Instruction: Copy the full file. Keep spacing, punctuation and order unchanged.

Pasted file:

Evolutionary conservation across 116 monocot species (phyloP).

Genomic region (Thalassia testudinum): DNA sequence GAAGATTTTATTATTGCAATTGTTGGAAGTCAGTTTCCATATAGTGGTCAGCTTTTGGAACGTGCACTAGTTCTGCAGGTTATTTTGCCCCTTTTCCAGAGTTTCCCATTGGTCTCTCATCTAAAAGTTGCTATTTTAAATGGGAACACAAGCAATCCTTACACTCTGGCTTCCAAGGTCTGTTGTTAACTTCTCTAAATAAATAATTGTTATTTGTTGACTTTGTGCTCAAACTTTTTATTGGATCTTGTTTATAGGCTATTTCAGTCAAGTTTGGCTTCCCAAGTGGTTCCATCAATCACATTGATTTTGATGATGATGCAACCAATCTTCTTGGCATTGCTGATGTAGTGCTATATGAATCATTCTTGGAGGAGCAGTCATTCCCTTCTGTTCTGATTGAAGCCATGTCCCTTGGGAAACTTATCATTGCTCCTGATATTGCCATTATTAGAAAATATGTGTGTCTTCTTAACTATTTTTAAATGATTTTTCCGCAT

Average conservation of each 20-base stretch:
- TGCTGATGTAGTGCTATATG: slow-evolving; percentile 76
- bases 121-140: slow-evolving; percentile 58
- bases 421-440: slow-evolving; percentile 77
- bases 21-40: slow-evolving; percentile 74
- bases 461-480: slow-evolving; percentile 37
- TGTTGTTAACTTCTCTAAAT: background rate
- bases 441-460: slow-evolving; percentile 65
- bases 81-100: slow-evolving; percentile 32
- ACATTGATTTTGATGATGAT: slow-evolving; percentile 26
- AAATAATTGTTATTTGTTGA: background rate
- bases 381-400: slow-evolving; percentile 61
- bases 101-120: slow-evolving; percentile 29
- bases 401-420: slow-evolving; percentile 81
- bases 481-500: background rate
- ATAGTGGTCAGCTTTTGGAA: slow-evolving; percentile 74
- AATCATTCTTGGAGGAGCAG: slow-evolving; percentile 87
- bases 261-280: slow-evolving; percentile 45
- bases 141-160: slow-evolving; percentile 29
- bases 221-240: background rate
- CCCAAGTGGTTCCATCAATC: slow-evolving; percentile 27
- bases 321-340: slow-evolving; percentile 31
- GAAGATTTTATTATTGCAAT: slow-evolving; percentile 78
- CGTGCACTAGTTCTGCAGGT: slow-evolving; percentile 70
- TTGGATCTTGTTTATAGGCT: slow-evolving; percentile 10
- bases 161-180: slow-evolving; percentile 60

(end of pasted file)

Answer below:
Evolutionary conservation across 116 monocot species (phyloP).

Genomic region (Thalassia testudinum): DNA sequence GAAGATTTTATTATTGCAATTGTTGGAAGTCAGTTTCCATATAGTGGTCAGCTTTTGGAACGTGCACTAGTTCTGCAGGTTATTTTGCCCCTTTTCCAGAGTTTCCCATTGGTCTCTCATCTAAAAGTTGCTATTTTAAATGGGAACACAAGCAATCCTTACACTCTGGCTTCCAAGGTCTGTTGTTAACTTCTCTAAATAAATAATTGTTATTTGTTGACTTTGTGCTCAAACTTTTTATTGGATCTTGTTTATAGGCTATTTCAGTCAAGTTTGGCTTCCCAAGTGGTTCCATCAATCACATTGATTTTGATGATGATGCAACCAATCTTCTTGGCATTGCTGATGTAGTGCTATATGAATCATTCTTGGAGGAGCAGTCATTCCCTTCTGTTCTGATTGAAGCCATGTCCCTTGGGAAACTTATCATTGCTCCTGATATTGCCATTATTAGAAAATATGTGTGTCTTCTTAACTATTTTTAAATGATTTTTCCGCAT

Average conservation of each 20-base stretch:
- TGCTGATGTAGTGCTATATG: slow-evolving; percentile 76
- bases 121-140: slow-evolving; percentile 58
- bases 421-440: slow-evolving; percentile 77
- bases 21-40: slow-evolving; percentile 74
- bases 461-480: slow-evolving; percentile 37
- TGTTGTTAACTTCTCTAAAT: background rate
- bases 441-460: slow-evolving; percentile 65
- bases 81-100: slow-evolving; percentile 32
- ACATTGATTTTGATGATGAT: slow-evolving; percentile 26
- AAATAATTGTTATTTGTTGA: background rate
- bases 381-400: slow-evolving; percentile 61
- bases 101-120: slow-evolving; percentile 29
- bases 401-420: slow-evolving; percentile 81
- bases 481-500: background rate
- ATAGTGGTCAGCTTTTGGAA: slow-evolving; percentile 74
- AATCATTCTTGGAGGAGCAG: slow-evolving; percentile 87
- bases 261-280: slow-evolving; percentile 45
- bases 141-160: slow-evolving; percentile 29
- bases 221-240: background rate
- CCCAAGTGGTTCCATCAATC: slow-evolving; percentile 27
- bases 321-340: slow-evolving; percentile 31
- GAAGATTTTATTATTGCAAT: slow-evolving; percentile 78
- CGTGCACTAGTTCTGCAGGT: slow-evolving; percentile 70
- TTGGATCTTGTTTATAGGCT: slow-evolving; percentile 10
- bases 161-180: slow-evolving; percentile 60